Senior defense officials have become increasingly concerned about the vulnerability of U.S. space systems in recent years. America’s military forces scattered around the world are heavily dependent on orbital systems for communications, navigation, reconnaissance and weather forecasts. In addition, all 16 critical infrastructure sectors in the U.S. economy rely on space systems for essential services.
U.S. rivals have begun developing mechanisms for impairing space assets as a way of hobbling the joint force and undermining economic performance. Recently released reports from intelligence agencies indicate enemies are targeting not only satellites, but the ground stations that control them, the links between the satellites and the stations, and the ability of users to access services such as the Global Positioning System.
The reports describe a number of ways U.S. space capabilities might be degraded, from electronic jamming of signals to high-power lasers that blind sensors to physical attacks on control centers.
However, there isn’t much doubt what type of aggression is most likely. It is cyberattacks. Countries like China and Russia have a diverse menu of cyber options from which to choose, including hacking that disrupts the functioning of hardware, command intrusions, denial of service attacks and outright hijacking of systems supporting space operations.
And then there are the potential exertions of criminal elements, such as ransomware. Clearly, the threats to U.S. space systems are multiplying steadily, and cyberattacks offer the broadest array of options to the biggest assortment of troublemakers.
Against that backdrop, national-security contractor ManTech last month stood up a novel approach to protecting military, intelligence, and commercial space assets against cyberattacks. It is called Space Range, and it allows users to precisely replicate space networks in a controlled environment so that their vulnerability to cyber aggression can be assessed.
ManTech, a $2 billion company headquartered in Northern Virginia, has been doing this sort of work for some time. It created the defense department’s first cyber test range in 2009, and three years ago launched an Advanced Cyber Range Environment that has quickly won adherents among major players in the financial services industry. Space Range, which began operations on May 4, is leveraged off the work that went into the latter project.
What makes Space Range unique is that it allows highly skilled cyber experts to attack exact replicas of satellites, ground stations, uplinks/downlinks and the like in a hyper-realistic environment that is air-gapped from the outside world. As a company press release puts it, that gives players the “ability to find hidden vulnerabilities, misconfigurations and software bugs on precise network replications.”
This approach to hardening space assets reflects a longstanding belief on the part of ManTech engineers that the only way to be good at cyber defense is to be steeped in the experience of attacking networks. In other words, you aren’t likely to see all of your own vulnerabilities unless you have learned how to penetrate and compromise the systems of others.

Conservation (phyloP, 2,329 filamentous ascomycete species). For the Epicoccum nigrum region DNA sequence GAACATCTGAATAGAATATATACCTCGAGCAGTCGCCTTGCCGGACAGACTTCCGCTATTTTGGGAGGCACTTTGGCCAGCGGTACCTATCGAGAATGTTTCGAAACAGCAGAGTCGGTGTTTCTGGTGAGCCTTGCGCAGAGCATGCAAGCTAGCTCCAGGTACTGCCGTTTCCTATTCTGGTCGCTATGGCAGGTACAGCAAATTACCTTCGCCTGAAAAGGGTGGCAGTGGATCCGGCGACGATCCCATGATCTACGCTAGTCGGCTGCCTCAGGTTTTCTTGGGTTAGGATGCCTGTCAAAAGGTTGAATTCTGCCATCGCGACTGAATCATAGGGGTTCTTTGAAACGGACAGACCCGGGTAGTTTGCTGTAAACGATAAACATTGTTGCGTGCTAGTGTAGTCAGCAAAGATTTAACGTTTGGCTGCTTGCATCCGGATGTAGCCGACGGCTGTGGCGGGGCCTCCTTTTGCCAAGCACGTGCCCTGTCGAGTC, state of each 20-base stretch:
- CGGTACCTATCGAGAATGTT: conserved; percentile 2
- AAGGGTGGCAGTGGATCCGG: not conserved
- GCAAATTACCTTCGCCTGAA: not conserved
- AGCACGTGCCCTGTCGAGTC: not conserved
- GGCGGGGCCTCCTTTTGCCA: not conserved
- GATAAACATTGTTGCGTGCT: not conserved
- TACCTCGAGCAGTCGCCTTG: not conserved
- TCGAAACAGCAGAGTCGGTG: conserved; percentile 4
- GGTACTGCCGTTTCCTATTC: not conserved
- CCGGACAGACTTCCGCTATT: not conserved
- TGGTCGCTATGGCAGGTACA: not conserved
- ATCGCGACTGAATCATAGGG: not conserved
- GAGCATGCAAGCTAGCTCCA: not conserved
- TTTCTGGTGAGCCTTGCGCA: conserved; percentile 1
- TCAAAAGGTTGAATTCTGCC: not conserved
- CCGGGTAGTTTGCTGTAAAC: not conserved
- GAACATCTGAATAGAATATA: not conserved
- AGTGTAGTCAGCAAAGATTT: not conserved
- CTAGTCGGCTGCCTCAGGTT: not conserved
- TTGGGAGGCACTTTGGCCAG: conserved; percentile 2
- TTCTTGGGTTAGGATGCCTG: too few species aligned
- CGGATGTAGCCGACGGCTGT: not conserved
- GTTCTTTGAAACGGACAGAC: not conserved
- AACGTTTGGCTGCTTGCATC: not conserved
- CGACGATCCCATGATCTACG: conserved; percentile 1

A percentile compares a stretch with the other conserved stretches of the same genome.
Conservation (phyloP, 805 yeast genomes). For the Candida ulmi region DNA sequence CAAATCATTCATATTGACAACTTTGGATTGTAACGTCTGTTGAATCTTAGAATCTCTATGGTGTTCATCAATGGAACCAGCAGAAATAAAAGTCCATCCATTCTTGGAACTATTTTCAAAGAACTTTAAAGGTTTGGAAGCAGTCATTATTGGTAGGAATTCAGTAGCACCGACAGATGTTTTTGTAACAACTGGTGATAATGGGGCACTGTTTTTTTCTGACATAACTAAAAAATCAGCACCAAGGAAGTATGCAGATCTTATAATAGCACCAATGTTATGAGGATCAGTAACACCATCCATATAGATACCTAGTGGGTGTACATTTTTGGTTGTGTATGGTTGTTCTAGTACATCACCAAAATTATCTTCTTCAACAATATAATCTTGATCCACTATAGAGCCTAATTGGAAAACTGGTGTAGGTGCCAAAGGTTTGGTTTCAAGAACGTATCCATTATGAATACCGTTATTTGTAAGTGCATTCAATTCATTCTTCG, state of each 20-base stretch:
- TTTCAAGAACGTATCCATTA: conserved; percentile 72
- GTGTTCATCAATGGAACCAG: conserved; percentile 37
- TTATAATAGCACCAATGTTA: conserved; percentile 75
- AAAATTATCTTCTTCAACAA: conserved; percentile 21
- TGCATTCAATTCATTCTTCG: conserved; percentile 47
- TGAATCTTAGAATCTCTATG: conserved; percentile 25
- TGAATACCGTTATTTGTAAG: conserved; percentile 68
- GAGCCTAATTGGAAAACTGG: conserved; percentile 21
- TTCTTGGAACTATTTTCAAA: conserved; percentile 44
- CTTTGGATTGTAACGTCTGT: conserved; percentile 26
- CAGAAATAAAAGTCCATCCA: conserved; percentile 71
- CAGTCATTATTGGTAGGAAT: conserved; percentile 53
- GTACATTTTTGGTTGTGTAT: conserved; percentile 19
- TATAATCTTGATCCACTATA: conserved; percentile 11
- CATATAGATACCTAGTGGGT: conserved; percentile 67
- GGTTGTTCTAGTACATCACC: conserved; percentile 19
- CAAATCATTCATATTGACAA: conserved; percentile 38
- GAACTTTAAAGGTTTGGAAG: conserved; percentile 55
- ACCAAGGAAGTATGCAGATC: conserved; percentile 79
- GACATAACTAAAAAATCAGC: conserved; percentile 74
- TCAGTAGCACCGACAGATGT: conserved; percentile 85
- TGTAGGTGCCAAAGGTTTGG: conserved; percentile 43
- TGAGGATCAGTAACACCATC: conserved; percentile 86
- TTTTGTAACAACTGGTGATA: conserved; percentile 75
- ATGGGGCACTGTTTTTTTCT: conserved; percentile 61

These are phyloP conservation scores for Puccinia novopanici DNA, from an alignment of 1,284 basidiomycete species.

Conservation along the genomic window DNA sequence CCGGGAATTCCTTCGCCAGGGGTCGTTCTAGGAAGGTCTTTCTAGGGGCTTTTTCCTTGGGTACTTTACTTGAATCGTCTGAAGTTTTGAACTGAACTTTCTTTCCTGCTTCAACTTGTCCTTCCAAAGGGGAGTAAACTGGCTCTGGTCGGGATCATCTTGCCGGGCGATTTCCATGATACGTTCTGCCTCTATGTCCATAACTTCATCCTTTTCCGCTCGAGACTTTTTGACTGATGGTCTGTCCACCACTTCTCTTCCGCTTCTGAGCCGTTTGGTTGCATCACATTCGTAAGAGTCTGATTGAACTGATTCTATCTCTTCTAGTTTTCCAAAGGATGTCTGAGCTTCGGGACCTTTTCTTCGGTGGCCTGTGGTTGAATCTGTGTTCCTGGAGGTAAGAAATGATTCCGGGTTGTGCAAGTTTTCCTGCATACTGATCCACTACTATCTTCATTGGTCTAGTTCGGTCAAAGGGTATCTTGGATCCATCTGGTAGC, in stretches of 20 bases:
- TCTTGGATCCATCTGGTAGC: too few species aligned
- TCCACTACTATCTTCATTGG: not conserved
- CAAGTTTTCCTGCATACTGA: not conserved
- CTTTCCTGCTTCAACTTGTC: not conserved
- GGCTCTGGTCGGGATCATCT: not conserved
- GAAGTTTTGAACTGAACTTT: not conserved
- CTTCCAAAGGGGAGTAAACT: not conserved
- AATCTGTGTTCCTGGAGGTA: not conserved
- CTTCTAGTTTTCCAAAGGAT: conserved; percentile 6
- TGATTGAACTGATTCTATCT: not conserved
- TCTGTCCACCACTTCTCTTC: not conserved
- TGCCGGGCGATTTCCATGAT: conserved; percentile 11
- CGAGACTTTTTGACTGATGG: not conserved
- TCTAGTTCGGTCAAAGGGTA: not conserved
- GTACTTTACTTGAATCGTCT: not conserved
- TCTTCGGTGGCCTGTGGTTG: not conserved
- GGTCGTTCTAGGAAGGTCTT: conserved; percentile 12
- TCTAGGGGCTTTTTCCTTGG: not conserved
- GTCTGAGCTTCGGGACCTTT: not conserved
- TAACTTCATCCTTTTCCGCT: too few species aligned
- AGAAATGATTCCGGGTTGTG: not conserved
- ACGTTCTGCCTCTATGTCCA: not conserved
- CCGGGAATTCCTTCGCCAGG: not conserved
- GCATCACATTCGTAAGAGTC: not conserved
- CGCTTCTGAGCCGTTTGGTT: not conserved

ManTech execs have told me in the past that companies specializing in only a few facets of the cyber landscape, such as information assurance, aren’t likely to see all the ways in which their systems might be compromised. To be really capable at protecting advanced information systems, defenders need some experience in attacking them.
That is what Space Range enables participants to do. It recreates the technical features of specific space architectures to the most minute detail, and then invites testers to try attacking them. The range can be scaled to any level of complexity required, and to any level of classification depending on the needs of users.
The whole system is based on a software-defined infrastructure model that can be reconfigured in hours rather than weeks. That saves time and money for users, but the most important feature of Space Range is that it offers engineers and operators a safe and legal setting in which to realistically analyze the hardening of their overhead assets against cyberattack.
ManTech has been in business for over five decades, but in recent years its business focus has been increasingly shaped by the information management and security needs of federal customers (98% of revenues come directly or indirectly from the federal government). On the cyber side, it has developed deep expertise in everything from computer forensics to insider-threat protection to supply-chain security.
The continuous evolution of the company’s cyber franchises has enabled it to thrive in a market segment that has seen bigger companies give up, while staying ahead of start-ups that are constantly appearing in the space. Cyber is one reason why ManTech’s revenues in the first quarter were up 22% year-over-year. Backlog, revenues and operating income have been growing steadily.
With space rapidly becoming an arena of great-power rivalry, there isn’t much doubt that the Pentagon’s newly-inaugurated Space Force will be robustly funded going forward. ManTech’s Space Range will likely become an important tool in helping government and industry determine where training and hardening outlays need to be concentrated.
Because if you really want to know where you’re weak, nothing will illuminate that better than being attacked. That’s why ManTech calls its approach to cybersecurity “offense-informed.” The nice thing about Space Range is that operators can learn the lessons of a really bad day on the job, without actually suffering the losses.
Read the original article and additional information at Cyware Social